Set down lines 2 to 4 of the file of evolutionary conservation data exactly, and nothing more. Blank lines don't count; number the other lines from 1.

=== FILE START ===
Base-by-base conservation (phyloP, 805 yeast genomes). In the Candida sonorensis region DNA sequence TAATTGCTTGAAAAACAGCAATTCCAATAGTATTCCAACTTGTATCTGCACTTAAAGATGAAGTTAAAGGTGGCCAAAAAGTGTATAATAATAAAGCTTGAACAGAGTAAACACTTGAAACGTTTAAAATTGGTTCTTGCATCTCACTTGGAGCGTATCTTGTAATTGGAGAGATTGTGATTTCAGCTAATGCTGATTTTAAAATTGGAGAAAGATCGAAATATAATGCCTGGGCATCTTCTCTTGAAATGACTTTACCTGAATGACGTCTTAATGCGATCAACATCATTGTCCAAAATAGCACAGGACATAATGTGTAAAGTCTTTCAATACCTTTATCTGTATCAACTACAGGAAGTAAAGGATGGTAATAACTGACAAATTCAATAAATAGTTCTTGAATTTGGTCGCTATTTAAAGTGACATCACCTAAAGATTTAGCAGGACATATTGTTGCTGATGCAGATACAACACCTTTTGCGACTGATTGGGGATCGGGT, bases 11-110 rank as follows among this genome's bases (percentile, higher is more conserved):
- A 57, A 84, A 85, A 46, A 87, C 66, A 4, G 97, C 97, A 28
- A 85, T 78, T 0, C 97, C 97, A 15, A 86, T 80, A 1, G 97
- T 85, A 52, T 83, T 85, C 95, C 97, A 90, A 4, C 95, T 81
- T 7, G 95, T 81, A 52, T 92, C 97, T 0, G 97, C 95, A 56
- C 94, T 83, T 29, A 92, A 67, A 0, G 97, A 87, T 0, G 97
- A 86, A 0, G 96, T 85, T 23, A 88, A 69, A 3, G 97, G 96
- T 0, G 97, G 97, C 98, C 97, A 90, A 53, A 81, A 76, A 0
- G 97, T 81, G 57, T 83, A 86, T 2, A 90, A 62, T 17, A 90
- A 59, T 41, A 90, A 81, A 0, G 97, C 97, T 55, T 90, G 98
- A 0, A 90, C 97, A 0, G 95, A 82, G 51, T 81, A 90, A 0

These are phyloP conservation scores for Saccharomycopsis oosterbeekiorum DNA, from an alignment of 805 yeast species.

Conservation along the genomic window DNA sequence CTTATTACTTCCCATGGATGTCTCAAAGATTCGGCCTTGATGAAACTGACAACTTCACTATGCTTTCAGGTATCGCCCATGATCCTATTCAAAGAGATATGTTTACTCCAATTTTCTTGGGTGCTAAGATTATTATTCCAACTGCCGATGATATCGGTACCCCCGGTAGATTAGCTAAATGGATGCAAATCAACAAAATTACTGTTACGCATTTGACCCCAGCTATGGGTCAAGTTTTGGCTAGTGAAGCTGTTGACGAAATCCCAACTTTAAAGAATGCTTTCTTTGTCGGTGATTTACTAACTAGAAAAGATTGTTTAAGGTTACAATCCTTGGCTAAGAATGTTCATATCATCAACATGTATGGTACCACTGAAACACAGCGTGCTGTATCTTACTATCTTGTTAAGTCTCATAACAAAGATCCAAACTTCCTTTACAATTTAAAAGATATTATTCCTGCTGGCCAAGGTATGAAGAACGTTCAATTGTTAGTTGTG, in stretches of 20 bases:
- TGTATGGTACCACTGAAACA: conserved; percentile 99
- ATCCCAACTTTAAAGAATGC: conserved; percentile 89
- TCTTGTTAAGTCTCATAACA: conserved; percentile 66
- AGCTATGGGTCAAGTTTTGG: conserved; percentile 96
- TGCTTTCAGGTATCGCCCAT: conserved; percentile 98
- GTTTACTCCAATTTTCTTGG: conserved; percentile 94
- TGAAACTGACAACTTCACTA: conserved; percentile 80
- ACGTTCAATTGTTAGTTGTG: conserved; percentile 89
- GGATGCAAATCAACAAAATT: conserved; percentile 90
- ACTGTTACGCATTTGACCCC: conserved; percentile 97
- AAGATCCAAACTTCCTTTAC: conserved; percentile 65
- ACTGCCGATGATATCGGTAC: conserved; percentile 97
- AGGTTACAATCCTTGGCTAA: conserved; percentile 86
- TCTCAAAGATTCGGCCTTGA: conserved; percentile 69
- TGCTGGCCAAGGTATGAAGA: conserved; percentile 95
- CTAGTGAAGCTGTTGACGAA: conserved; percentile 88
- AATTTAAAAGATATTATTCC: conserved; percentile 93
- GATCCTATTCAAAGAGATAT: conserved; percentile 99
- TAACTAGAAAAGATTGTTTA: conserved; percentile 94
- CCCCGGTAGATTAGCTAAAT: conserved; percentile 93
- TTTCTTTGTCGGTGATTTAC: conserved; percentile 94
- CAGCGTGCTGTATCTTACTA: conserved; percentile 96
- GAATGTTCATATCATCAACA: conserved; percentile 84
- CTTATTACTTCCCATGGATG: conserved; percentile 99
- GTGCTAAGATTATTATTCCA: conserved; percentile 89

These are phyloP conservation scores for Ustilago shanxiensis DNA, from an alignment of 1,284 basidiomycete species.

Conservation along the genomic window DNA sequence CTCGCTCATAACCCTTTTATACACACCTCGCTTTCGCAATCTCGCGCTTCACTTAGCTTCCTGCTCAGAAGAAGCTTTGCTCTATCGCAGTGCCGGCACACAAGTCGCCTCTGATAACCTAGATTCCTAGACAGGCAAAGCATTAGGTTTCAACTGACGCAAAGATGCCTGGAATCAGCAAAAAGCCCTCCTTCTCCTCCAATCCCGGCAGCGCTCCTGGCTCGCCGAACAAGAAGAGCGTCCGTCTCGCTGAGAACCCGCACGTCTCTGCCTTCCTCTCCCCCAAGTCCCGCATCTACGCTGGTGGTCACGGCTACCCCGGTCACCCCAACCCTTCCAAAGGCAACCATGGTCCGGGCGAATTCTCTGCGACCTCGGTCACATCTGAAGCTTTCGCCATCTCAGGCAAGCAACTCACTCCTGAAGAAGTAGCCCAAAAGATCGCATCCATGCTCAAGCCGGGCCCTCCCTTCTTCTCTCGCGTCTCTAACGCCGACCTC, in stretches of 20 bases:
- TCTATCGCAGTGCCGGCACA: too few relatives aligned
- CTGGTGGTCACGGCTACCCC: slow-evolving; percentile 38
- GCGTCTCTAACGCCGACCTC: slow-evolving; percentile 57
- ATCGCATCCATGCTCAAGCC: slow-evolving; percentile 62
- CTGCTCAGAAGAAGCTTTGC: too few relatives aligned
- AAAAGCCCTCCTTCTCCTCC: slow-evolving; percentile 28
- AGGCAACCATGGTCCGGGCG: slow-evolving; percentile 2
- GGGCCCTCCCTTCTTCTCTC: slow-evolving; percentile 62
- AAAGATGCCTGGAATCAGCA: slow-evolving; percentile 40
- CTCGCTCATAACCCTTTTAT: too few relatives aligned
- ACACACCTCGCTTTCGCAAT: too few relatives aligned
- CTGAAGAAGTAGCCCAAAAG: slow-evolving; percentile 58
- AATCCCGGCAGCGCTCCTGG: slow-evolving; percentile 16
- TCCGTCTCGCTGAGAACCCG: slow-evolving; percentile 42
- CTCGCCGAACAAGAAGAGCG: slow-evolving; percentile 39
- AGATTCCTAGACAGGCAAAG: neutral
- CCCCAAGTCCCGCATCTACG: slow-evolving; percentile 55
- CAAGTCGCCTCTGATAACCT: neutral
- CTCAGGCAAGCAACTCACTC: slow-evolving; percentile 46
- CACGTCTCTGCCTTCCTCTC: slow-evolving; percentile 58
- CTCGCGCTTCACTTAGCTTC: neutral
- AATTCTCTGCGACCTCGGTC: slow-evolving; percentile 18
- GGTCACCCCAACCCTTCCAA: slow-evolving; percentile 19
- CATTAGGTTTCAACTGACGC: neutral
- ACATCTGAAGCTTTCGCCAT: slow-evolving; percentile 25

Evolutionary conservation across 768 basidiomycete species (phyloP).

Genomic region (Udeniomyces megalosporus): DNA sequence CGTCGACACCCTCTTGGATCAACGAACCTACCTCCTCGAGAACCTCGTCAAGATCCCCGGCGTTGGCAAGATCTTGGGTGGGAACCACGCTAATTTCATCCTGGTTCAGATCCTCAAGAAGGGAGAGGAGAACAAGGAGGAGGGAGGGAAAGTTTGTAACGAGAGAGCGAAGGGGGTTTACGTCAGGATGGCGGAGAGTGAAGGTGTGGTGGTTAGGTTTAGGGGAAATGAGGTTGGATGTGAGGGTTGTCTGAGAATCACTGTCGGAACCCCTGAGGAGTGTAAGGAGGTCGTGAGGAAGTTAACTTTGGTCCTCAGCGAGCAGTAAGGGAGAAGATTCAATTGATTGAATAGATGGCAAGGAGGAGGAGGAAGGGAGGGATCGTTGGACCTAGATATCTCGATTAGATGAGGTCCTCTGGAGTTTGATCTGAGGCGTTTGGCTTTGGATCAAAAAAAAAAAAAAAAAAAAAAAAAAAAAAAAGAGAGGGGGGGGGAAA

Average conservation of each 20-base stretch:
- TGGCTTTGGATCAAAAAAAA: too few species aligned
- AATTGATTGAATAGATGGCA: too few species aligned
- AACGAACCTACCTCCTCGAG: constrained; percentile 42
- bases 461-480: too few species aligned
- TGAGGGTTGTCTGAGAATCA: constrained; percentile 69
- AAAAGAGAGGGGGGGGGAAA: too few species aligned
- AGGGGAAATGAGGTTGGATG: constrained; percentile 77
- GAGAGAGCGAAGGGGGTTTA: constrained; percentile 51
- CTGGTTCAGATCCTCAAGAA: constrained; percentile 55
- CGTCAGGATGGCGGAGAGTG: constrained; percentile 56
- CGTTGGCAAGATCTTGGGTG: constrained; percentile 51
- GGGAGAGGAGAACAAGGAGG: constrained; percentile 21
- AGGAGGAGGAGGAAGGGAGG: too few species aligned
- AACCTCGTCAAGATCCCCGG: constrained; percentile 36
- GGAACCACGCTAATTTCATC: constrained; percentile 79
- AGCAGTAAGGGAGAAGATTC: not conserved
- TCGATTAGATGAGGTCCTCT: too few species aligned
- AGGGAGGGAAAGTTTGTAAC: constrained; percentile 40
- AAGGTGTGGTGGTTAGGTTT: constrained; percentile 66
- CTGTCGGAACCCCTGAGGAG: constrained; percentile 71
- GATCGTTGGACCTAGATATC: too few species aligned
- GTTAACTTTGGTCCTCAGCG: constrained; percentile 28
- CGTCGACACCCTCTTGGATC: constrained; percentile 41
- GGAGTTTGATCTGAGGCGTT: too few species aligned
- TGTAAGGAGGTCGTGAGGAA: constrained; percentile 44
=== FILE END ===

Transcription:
- A 57, A 84, A 85, A 46, A 87, C 66, A 4, G 97, C 97, A 28
- A 85, T 78, T 0, C 97, C 97, A 15, A 86, T 80, A 1, G 97
- T 85, A 52, T 83, T 85, C 95, C 97, A 90, A 4, C 95, T 81